According to the Institute of International Finance (IIF), total global debt – which includes government, household and corporate, and bank debt but excludes derivatives and various other exotic products – rose to a new record high of nearly $300 trillion in the second quarter, $296 trillion to be precise, and up $4.8 trillion in the quarter.
This means that in the 18 months since Covid, total debt has increased by $36 trillion, but Stephanie Kelton, a professor of Economics and Public Policy at Stony Brook University and a former Chief Economist on the U.S. Senate Budget Committee, says debt is not necessarily a bad thing.
“Deficits can help us fight a myriad of problems that plague our economy–inequality, poverty and unemployment, climate change, housing, health care, and more,” said Kelton, who has advocated government spending in the US to address social and economic problems regardless of their immediate monetary cost. “But we can’t use deficits to solve problems if we continue to think of the deficit itself as a problem.”
Emre Tiftik, IIF’s director of sustainability research, revealed that the debt level rose $4.8 trillion to $296 trillion at the end of June, after a slim decline in the first quarter, to stand $36 trillion above pre-pandemic levels.
“If the borrowing continues at this pace, we expect global debt to exceed $300 trillion,” said Tiftik.
The IIF also said that of the 61 countries it monitored, 51 recorded a decline in debt-to-GDP levels, mostly on the back of a strong rebound in economic activity.
The rise in debt levels was the sharpest among emerging markets – particularly China – with total debt rising $3.5 trillion in the second quarter from the preceding three months to reach almost $92 trillion.
The IIF revealed that the rise in debt levels was the sharpest among emerging markets, with total debt rising $3.5 trillion in the second quarter from the preceding three months to reach almost $92 trillion.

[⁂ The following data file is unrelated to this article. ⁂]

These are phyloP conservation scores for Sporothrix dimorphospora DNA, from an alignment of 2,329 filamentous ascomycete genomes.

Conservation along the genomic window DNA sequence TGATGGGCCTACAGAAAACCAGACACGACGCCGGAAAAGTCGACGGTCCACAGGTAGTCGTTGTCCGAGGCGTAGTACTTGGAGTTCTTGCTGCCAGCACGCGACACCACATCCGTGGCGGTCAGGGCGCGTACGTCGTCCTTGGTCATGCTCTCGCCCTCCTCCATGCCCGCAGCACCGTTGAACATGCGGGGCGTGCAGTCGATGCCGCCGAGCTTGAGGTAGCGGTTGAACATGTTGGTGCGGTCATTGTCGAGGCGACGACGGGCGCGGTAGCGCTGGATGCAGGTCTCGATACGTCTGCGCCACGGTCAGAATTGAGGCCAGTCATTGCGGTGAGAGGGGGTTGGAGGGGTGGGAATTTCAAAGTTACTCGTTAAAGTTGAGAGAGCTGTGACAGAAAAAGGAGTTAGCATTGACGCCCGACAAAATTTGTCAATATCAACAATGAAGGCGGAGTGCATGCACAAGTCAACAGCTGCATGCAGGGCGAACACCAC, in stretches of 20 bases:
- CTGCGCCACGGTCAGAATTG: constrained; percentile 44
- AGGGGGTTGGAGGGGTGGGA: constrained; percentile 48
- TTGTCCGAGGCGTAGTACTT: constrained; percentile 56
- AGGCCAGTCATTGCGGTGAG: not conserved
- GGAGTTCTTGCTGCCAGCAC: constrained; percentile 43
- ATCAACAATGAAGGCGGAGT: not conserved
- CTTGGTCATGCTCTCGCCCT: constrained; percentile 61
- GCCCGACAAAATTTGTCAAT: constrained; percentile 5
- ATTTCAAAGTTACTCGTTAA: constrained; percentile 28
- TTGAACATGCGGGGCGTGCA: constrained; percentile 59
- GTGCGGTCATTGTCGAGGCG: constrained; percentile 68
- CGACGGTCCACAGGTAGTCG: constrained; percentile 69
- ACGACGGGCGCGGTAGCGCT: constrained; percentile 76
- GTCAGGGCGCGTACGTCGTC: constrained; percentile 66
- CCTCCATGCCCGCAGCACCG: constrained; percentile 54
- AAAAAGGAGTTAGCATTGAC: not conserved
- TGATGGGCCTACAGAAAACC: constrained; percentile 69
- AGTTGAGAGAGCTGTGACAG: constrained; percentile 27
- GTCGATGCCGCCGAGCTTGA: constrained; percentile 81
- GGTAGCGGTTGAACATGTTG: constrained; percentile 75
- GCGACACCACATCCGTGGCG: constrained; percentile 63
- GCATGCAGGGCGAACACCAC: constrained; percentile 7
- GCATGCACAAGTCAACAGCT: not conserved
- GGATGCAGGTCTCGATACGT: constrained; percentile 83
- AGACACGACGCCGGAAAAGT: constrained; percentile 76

On a global level, it noted that household debt rose by $1.5 trillion in the first six months of this year to $55 trillion. The institute further stated that almost a third of the countries in its study saw an increase in household debt in the first half.
“The rise in household debt has been in line with rising house prices in almost every major economy in the world. Total sustainable debt issuance meanwhile has surpassed $800 billion year to date, with global issuance projected to reach $1.2 trillion in 2021,” revealed the research director.
The report further revealed that debt level in relation to GDP of the 61 countries it monitored, 51 recorded a decline in debt-to-GDP levels, mostly on the back of a strong rebound in economic activity; but it further included that in many cases, the recovery had not been strong enough to push debt ratios back below pre-pandemic levels.
In a positive sign for the debt outlook, the IIF reported a drop in the global debt-to-GDP ratio for the first time since the outbreak of the coronavirus crisis. Thus, the debt as a share of gross domestic product fell to around 353 percent in the second quarter, from a record high of 362 percent in the first three months of 2021.
According to the IIF, total debt-to-GDP ratios, excluding the financial sector, are below pre-pandemic levels in just five countries: Mexico, Argentina, Denmark, Ireland, and Lebanon.
China has seen a steeper rise in its debt levels compared with other countries, while emerging-market debt, excluding China, rose to a fresh record high at $36 trillion in the second quarter, driven by a rise in government borrowing.
In the United States, debt accumulation of around $490 billion was the slowest since the start of the pandemic, although household debt increased at a record pace.
Meanwhile, the IIF reported that after a slight decline in the first quarter, debt among developed economies, especially the euro area, rose again in the second quarter.